And then I was adopted…the end? | Children & Youth in Care Day is May 14

Date: May 13, 2016 Author: Communications Contract Staff Coordinator Categories: Adoptees | Events | Guest Blogger | Mental Health | Youth Network
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Written by: Wendy Hayes and Ashley Ash (shown respectively below), young people who have experienced adoption from the child welfare system.

Wendy & AshleyIn Ontario, as many as 1000 adoptions happen for kids from the care system every year. Though adoption often improves the potential outcomes for young people through providing permanency and stability, the trauma we experienced in our lives before adoption, and any mental health challenges or special needs we live with, don’t magically “go away” when our adoptions are finalized.

For Ashley, adopted at 12 by a single mother who had already adopted a younger daughter internationally, the work didn’t even begin until she was adopted. “I felt so many conflicting emotions at the time, happy to be leaving my foster home and the system, excitement about having a new family and grief over the life I was turning away from.”

...it is essential to children leaving care that mental health supports are in place.

The biggest surprise for Ashley
was that she could not indefinitely close that chapter of her life, the trauma she had faced when she was younger continued to affect her in her new home. Ashley began to attend therapy to help her work through the impact her first 12 years had on her.

“I was lucky to have a mother who could afford therapy but not every family can and it is essential to children leaving care that mental health supports are in place.”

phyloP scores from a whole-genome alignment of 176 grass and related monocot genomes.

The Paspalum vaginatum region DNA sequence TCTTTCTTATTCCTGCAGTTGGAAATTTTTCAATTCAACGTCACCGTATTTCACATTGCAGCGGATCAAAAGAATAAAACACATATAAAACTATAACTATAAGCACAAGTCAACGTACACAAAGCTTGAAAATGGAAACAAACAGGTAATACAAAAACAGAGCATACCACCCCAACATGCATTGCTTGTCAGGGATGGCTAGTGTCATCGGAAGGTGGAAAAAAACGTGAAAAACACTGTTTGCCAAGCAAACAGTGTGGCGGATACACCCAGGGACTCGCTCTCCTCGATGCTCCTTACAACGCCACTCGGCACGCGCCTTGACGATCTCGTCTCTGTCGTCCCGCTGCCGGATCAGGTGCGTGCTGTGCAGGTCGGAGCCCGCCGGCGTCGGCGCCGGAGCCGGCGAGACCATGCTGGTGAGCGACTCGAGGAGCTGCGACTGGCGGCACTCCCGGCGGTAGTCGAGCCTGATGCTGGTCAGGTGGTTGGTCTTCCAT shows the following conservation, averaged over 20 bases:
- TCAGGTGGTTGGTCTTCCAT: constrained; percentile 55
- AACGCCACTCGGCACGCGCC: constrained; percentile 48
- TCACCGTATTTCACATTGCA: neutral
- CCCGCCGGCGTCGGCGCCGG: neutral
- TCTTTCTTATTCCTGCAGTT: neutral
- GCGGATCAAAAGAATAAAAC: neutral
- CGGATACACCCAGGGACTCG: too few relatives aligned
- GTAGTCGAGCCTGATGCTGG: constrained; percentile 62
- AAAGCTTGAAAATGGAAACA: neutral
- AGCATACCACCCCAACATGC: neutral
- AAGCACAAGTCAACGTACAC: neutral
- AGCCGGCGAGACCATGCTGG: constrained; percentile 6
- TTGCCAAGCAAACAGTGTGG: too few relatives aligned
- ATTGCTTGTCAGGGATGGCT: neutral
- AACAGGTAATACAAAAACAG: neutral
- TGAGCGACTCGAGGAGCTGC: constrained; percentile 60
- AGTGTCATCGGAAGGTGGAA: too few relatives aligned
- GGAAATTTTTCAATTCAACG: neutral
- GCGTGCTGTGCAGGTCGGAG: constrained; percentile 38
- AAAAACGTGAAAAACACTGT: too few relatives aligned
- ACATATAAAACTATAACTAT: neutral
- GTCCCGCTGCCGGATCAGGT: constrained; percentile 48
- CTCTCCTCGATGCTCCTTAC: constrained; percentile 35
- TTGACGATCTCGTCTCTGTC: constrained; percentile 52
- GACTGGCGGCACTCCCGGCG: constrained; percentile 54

The trauma we go through is not easily reparable. It takes time to transition into a new family and a new life. Support is needed. New adoptive parents need education to understand that things like crying during the holidays, anxiety over starting at a new school and other triggers can still remain long after we leave the system. They need ongoing support in helping their children manage these emotions and learning to heal.

The scars we carry around from our old lives are not visible but they remain, and they have a lasting effect on us. Adoption is a unique process for each family and while at times challenging, it is ultimately a beautiful one

Tomorrow, May 14th, is Children and Youth in Care Day, a provincial day to bring Ontario’s attention to the children and youth in care. On this day, we urge that you to not forget the young people who have experienced adoption. Remember the challenges they face, remember the challenges their parents face.

Most of all, consider those who have not had successful placements and are moved back into the foster care system, or become homeless.

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If you would like to be a guest blogger, please contact us at  contact@adoptontario.ca .


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